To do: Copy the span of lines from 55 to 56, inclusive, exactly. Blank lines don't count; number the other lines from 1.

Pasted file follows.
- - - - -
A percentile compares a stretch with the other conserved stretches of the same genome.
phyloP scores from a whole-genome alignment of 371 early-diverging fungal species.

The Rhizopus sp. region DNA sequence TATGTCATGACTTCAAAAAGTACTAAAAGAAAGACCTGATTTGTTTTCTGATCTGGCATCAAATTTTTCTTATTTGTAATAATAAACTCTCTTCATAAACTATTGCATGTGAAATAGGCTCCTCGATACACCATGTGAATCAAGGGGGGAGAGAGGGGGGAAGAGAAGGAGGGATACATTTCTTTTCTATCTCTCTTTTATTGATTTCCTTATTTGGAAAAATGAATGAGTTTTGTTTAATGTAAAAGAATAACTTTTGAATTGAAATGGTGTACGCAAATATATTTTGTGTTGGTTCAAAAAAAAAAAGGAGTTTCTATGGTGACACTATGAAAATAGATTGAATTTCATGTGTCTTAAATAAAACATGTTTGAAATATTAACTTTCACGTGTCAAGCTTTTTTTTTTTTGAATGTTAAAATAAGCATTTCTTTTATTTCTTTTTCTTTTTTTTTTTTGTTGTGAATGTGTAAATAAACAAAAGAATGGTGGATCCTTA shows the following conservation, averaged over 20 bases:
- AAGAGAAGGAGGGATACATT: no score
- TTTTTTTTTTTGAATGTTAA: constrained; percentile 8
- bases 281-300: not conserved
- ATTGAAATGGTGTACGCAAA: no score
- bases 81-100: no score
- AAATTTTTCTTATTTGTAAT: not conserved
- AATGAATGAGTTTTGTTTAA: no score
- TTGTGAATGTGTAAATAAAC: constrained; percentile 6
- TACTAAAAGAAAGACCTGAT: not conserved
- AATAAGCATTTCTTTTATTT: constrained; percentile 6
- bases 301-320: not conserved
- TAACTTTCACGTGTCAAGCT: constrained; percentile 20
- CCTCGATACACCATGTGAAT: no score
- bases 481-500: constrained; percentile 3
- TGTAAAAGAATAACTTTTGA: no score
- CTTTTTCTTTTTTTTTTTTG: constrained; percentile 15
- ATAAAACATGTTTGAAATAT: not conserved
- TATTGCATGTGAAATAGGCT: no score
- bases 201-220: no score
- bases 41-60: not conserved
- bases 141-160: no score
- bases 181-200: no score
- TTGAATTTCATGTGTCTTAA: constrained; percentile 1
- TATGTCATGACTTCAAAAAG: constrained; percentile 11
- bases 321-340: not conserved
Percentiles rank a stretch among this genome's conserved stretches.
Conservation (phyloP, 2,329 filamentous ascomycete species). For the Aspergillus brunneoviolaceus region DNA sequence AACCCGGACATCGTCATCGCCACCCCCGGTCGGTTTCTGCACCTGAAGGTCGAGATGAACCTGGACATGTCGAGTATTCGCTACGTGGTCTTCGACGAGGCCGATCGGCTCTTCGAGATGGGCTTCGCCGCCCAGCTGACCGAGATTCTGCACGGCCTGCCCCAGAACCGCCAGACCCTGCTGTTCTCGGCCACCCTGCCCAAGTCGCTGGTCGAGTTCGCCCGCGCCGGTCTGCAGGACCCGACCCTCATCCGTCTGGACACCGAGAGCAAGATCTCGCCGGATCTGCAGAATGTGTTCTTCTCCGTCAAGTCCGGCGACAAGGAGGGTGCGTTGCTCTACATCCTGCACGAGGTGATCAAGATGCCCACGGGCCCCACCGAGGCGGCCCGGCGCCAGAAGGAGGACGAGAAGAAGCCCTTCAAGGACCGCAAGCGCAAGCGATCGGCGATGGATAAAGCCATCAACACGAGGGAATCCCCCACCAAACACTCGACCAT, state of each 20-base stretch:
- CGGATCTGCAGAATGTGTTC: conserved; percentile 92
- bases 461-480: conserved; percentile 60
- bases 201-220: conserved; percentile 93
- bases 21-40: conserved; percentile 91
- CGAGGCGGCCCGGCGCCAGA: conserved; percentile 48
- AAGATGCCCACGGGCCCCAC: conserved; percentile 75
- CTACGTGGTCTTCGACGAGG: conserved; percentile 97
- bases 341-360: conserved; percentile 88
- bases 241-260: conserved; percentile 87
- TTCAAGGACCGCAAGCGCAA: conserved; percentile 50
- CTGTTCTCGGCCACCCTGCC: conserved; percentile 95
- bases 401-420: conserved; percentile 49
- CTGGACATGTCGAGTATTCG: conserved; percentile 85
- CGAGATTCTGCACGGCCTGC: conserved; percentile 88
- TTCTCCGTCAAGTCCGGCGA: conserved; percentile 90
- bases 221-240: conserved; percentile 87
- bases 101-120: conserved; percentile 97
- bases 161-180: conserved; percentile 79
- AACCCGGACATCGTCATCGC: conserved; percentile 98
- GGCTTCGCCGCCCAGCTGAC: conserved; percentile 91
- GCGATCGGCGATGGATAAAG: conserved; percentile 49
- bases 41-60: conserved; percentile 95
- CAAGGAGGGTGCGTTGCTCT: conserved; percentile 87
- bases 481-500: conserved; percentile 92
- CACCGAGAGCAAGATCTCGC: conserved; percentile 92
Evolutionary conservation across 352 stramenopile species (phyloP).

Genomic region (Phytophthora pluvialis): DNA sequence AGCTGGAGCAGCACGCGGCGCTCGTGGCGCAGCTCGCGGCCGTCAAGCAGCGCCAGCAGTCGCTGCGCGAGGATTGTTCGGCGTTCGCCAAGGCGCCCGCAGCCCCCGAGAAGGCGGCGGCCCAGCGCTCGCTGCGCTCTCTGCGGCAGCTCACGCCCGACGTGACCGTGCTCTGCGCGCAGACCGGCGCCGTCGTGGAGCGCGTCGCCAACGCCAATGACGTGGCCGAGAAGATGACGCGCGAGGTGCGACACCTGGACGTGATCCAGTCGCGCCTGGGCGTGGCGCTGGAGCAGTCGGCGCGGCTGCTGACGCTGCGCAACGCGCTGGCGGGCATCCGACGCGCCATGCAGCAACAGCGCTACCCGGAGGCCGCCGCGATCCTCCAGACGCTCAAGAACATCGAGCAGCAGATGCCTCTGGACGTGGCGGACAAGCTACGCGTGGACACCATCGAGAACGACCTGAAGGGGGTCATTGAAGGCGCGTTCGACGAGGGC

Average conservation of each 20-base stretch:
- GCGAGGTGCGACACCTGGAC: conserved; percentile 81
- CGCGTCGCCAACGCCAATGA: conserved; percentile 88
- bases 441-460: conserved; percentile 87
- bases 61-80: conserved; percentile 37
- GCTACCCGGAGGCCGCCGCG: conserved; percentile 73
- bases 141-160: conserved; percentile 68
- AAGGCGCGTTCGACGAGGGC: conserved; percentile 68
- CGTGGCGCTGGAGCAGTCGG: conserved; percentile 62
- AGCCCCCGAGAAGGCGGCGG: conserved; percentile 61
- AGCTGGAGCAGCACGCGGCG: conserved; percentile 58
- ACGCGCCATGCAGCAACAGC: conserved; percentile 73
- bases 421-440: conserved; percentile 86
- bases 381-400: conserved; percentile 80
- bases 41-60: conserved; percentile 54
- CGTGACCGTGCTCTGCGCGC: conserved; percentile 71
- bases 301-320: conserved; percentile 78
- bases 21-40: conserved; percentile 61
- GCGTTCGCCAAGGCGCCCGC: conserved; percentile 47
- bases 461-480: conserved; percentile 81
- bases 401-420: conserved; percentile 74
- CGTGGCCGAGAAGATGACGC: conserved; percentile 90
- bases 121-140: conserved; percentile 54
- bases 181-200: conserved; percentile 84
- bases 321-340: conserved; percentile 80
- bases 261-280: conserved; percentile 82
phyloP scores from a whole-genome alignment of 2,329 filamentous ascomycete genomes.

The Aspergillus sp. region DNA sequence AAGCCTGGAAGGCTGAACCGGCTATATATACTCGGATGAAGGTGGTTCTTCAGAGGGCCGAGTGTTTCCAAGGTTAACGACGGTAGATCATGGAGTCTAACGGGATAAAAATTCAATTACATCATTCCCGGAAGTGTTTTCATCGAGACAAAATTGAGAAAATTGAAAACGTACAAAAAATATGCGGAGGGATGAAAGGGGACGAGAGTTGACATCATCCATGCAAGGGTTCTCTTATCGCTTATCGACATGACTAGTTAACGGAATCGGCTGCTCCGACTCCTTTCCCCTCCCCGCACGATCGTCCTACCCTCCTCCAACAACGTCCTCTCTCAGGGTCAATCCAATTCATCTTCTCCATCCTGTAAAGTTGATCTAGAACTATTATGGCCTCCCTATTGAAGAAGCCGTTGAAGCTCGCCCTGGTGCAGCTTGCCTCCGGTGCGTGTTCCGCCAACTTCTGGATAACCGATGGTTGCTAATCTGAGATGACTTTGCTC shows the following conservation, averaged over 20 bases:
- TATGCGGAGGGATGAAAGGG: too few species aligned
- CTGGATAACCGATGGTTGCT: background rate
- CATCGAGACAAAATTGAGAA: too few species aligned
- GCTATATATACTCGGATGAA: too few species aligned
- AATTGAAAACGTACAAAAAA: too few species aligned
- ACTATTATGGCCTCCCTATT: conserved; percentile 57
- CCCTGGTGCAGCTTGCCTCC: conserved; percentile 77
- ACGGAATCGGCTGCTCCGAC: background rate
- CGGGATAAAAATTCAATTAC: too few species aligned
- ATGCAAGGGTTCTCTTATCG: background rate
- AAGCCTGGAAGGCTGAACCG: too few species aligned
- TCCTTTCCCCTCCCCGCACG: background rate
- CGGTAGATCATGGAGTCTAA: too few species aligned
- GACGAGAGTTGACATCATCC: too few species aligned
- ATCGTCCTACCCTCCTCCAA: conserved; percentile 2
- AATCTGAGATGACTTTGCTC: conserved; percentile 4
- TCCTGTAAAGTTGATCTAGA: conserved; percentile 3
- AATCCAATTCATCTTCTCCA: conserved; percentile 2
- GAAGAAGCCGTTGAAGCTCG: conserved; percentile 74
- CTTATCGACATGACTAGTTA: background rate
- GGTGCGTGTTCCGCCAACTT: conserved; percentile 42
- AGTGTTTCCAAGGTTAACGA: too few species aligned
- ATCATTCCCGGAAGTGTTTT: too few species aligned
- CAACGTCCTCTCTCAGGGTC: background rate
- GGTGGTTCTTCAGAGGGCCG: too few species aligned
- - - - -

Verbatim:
- CACCGAGAGCAAGATCTCGC: conserved; percentile 92
Evolutionary conservation across 352 stramenopile species (phyloP).